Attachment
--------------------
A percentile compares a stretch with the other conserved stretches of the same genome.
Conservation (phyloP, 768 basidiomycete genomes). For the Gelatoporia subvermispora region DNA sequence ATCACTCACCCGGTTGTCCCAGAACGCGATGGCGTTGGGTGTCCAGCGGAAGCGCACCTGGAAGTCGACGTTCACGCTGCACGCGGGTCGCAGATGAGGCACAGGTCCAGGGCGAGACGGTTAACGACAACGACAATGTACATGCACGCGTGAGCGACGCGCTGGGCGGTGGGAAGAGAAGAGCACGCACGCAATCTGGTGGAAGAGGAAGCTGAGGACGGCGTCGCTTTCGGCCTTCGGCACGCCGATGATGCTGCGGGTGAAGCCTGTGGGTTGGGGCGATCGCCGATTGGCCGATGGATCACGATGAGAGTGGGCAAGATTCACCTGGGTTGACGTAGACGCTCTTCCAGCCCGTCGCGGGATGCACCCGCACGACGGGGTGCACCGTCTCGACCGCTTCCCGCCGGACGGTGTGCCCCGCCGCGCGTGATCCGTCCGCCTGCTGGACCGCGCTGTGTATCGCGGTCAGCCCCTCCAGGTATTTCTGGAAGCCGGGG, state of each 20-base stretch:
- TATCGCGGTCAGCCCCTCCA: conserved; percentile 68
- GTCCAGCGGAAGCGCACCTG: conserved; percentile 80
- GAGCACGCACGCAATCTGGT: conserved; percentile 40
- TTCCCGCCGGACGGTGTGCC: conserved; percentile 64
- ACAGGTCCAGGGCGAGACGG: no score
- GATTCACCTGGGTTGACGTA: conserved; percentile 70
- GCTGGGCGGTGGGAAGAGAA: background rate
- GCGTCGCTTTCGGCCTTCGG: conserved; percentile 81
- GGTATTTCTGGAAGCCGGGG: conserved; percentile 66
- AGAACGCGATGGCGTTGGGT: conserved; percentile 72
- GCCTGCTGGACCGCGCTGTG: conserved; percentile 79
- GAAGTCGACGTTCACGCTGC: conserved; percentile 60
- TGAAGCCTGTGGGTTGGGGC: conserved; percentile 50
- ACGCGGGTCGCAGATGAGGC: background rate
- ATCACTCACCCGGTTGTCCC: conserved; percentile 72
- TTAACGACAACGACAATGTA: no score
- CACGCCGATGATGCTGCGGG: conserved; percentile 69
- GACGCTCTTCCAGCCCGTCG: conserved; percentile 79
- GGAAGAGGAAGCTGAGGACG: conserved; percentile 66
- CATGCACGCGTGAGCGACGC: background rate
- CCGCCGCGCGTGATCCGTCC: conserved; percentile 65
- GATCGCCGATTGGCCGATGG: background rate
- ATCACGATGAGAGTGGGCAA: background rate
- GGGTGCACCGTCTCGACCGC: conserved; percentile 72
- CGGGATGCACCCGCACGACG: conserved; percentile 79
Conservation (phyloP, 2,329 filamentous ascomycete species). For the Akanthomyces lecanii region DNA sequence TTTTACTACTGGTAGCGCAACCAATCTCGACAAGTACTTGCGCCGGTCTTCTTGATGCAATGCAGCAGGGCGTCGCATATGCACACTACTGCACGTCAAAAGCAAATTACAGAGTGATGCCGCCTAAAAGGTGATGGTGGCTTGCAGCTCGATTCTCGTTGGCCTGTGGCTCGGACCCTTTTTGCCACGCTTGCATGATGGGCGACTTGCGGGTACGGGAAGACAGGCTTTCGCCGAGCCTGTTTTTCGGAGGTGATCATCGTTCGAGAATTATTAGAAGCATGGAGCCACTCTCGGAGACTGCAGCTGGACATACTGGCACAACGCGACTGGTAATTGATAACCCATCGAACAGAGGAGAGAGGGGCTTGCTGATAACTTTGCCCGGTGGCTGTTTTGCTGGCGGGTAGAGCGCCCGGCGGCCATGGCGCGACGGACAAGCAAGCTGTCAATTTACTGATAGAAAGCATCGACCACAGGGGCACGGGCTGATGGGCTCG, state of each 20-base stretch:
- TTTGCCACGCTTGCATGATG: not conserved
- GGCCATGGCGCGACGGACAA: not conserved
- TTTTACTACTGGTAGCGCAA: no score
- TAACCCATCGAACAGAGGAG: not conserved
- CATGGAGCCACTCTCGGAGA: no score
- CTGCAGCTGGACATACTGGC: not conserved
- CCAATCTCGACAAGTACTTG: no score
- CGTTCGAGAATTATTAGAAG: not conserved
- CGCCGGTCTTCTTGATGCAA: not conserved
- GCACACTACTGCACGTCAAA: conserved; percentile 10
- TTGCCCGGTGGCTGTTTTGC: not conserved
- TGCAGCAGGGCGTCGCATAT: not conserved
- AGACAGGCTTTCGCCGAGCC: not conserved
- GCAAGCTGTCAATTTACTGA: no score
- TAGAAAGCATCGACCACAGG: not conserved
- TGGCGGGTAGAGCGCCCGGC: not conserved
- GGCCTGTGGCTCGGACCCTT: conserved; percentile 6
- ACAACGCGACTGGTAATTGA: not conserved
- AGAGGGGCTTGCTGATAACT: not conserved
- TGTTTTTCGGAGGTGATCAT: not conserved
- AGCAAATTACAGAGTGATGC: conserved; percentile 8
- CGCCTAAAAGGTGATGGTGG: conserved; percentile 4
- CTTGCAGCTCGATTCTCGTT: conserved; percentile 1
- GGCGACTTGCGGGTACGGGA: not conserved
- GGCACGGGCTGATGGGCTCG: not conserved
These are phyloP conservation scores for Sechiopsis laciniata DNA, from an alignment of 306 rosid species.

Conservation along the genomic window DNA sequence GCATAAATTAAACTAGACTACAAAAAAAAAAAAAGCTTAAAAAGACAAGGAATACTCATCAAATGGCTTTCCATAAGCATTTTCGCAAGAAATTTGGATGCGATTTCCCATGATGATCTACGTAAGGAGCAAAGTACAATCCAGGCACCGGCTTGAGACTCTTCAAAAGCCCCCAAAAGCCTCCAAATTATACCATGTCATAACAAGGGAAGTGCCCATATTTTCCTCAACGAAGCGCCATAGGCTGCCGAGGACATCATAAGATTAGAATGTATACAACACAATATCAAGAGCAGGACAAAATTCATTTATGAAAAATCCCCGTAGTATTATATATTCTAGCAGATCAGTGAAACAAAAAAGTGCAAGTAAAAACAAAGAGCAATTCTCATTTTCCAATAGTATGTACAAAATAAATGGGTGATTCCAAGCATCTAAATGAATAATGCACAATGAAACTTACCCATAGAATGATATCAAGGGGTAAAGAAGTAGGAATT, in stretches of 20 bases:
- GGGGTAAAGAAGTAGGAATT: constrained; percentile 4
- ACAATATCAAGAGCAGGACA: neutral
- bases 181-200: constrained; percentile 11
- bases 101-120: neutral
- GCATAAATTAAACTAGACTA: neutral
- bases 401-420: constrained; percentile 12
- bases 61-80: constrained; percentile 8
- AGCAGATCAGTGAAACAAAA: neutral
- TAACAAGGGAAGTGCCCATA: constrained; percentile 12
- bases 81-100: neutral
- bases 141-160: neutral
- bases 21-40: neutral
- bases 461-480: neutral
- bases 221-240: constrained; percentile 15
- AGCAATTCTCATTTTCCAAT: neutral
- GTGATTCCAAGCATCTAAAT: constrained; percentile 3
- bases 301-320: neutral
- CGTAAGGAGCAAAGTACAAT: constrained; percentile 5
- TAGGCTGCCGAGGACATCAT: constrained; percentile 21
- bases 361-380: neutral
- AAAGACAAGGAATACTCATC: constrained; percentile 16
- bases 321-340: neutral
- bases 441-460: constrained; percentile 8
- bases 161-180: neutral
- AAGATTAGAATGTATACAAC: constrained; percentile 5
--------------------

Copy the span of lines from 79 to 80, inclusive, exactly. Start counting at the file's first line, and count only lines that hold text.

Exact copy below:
- bases 161-180: neutral
- AAGATTAGAATGTATACAAC: constrained; percentile 5